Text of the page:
In Bhutan, a 'mock' poll for democracy's uninitiated
To prepare for the country's first elections next year, Bhutanese queued up on Saturday for a trial run.
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"Personally, I would prefer to keep the king's rule," says Kunzang Wangdi, Bhutan's chief election commissioner, as he joined a queue of voters in Thimphu early on Saturday morning. "But even a good monarchy is seen as an autocratic government."Skip to next paragraph
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A vote to end voting
In the end, only 125,000 of Bhutan's population of 635,000 voted. And when the results were announced on Saturday night, Bhutan appeared to have voted for the status quo, insofar as the elections allowed them to do so. Of four fictitious parties – Druk Red (for industrial development), Druk Green (for ecological sustainability), Druk Blue (justice and accountability), and Druk Yellow (traditional values) – the Yellow Party emerged as the hands down winner, with around 44 percent of the vote.
"Yellow stands for Bhutan's culture, but it's also the color of the scarf the king wears for ceremonial events," said a beaming Tandin Dorji, a tour guide in Thimphu, on Sunday morning.
Part of the reason why this plan is so unpopular with most Bhutanese is that the last king wrought many other dramatic changes. In the 34 years of his rule, Bhutan flourished in many ways: Schools, hospitals, and roads were built and life expectancy shot up from 40 to 66.
Life for many, however, remains tough. Although huge demand from energy-deficit India has given Bhutan a booming hydropower sector – sales of surplus hydropower to India account for more than half of Bhutan's government revenues – there is practically no other industry in the country, apart from tourism. More than 60 percent of Bhutan's population of 635,000 survives on subsistence-level farming.
And yet it is in the countryside that opposition to democracy appears to be strongest.
"We've lived a very happy life under the king," says Kensho, a farmer, as he stood outside the simple wooden house he is building near the village of Zhanglakha, about 16 miles from Thimphu. Many rural Bhutanese go by only one name.
"I'll go to vote – I have a card," he says, holding it up. "But I don't want one tiny thing to change."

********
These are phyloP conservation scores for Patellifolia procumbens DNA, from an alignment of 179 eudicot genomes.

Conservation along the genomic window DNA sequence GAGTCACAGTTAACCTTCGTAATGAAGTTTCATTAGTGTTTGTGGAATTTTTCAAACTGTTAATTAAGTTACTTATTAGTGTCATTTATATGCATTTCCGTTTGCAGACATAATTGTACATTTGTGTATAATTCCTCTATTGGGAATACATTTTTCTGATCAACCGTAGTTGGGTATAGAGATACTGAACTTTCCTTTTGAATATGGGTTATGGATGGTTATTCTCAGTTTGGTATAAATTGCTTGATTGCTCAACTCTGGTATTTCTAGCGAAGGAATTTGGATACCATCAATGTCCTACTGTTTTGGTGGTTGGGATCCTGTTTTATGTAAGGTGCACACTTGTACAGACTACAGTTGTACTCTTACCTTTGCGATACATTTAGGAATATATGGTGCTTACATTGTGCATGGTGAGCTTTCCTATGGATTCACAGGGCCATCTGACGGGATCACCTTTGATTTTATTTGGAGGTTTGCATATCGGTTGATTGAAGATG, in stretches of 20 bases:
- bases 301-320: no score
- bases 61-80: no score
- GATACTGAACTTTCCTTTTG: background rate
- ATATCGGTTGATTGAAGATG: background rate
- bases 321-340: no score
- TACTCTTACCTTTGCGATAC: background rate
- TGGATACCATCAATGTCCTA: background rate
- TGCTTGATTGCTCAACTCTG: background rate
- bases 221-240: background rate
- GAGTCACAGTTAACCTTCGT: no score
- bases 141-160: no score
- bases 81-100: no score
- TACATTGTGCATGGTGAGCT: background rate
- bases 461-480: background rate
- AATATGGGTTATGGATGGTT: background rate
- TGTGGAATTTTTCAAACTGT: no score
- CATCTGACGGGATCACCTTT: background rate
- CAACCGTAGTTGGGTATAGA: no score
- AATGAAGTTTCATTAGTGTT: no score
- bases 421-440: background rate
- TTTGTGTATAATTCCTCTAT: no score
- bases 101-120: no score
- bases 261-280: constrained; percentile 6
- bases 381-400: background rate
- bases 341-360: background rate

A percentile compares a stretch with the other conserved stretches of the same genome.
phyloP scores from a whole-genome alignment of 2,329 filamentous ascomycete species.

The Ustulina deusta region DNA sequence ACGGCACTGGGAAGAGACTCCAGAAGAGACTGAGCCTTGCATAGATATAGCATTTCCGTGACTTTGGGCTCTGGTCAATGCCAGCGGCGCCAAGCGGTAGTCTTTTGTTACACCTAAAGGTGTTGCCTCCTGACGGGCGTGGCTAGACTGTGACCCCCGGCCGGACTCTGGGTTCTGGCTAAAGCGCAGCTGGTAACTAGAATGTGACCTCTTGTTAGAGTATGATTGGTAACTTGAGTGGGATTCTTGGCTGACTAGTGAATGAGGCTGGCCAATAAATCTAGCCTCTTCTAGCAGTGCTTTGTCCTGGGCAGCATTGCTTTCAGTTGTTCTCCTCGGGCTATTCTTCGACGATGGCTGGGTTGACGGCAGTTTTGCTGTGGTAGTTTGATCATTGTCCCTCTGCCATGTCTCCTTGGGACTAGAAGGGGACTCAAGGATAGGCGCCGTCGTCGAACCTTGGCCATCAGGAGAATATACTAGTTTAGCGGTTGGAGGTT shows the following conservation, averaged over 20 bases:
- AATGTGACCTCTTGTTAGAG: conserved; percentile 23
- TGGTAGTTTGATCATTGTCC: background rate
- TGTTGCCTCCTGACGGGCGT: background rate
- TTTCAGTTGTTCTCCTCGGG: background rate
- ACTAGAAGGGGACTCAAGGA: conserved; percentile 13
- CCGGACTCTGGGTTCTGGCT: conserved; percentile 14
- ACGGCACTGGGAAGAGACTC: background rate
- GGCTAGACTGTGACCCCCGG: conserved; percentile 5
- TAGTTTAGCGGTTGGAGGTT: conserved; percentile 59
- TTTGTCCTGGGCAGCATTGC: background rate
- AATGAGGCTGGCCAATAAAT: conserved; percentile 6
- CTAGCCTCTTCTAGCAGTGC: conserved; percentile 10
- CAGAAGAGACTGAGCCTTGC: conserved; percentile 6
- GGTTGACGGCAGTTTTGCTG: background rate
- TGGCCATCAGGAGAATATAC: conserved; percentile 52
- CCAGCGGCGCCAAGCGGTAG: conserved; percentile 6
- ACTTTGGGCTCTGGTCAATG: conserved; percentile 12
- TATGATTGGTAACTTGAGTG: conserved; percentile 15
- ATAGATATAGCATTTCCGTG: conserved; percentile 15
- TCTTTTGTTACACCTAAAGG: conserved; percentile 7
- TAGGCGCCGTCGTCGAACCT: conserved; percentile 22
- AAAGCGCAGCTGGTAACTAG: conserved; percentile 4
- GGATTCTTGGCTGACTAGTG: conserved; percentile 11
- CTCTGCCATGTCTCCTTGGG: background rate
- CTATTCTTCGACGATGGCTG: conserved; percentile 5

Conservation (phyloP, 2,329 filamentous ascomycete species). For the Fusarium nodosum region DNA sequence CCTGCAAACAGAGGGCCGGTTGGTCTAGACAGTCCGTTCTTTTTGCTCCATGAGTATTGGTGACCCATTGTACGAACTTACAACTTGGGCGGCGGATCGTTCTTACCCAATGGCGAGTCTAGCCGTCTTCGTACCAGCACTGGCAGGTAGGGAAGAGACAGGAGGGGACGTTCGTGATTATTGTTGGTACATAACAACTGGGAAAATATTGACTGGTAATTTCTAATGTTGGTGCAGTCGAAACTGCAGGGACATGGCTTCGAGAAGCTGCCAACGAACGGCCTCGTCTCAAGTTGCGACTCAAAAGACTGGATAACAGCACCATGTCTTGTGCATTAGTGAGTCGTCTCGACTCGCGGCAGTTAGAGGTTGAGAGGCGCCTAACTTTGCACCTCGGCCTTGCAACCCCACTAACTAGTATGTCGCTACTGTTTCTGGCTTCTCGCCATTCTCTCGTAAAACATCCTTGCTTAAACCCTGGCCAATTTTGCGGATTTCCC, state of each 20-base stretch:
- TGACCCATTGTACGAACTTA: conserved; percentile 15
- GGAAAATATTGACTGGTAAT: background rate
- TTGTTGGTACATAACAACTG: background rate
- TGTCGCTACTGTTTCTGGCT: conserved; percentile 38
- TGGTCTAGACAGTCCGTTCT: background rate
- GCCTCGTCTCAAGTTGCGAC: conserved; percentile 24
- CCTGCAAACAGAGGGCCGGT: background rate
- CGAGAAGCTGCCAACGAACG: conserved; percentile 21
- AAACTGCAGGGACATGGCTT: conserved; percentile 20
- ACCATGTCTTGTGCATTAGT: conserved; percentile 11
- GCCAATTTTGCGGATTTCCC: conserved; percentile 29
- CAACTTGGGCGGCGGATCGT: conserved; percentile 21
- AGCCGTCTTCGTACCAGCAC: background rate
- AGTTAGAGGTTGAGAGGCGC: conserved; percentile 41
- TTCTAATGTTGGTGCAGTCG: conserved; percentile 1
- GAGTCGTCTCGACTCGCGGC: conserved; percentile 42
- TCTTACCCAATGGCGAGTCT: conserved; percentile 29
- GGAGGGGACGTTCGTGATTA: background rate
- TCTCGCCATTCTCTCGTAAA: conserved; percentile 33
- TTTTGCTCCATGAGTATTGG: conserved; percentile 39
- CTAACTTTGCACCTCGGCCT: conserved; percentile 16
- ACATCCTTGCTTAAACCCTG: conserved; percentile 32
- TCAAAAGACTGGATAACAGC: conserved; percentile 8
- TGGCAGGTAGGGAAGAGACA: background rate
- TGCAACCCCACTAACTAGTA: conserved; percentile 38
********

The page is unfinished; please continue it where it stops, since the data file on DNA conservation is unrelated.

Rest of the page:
But perhaps the most vocal opposition to the trial elections has come from Bhutan’s decimated Nepalese minority. The Nepalese, who arrived in southern Bhutan in the late 19th century, were expelled in the 1980s after the king intensified efforts to preserve Bhutan’s Buddhist character. Around 100,000 Nepalis fled or were expelled. Today they languish in refugee camps in Nepal, from where many have denounced Bhutan’s move towards democracy as a means to deflect international criticism over the refugee crisis.
With such strong opposition from his loyal subjects, it seems surprising that the last king should have decided to usher in democracy. Some have conjectured that democracy would help preserve the kingdom's independence against predatory neighbors. Although Bhutan has a long-standing friendship with India, it has refused to establish diplomatic relations with China with which it has an outstanding border dispute. The king is doubtless mindful of the fact that after China's invasion of Tibet and India's adoption of nearby Sikkim, Bhutan is the last Buddhist kingdom in the Himalayas.
Some speculate that the last king introduced democracy to prevent the kind of sudden, violent uprising that toppled King Gyanendra in Nepal last year.
Still others expressed fears that with democracy will come the corruption endemic in other parts of south Asia.
“I’m afraid that if power is given to good people they will become bad,” says Thinlay, as he carried his granddaughter along a dusty track near Zhanglakha.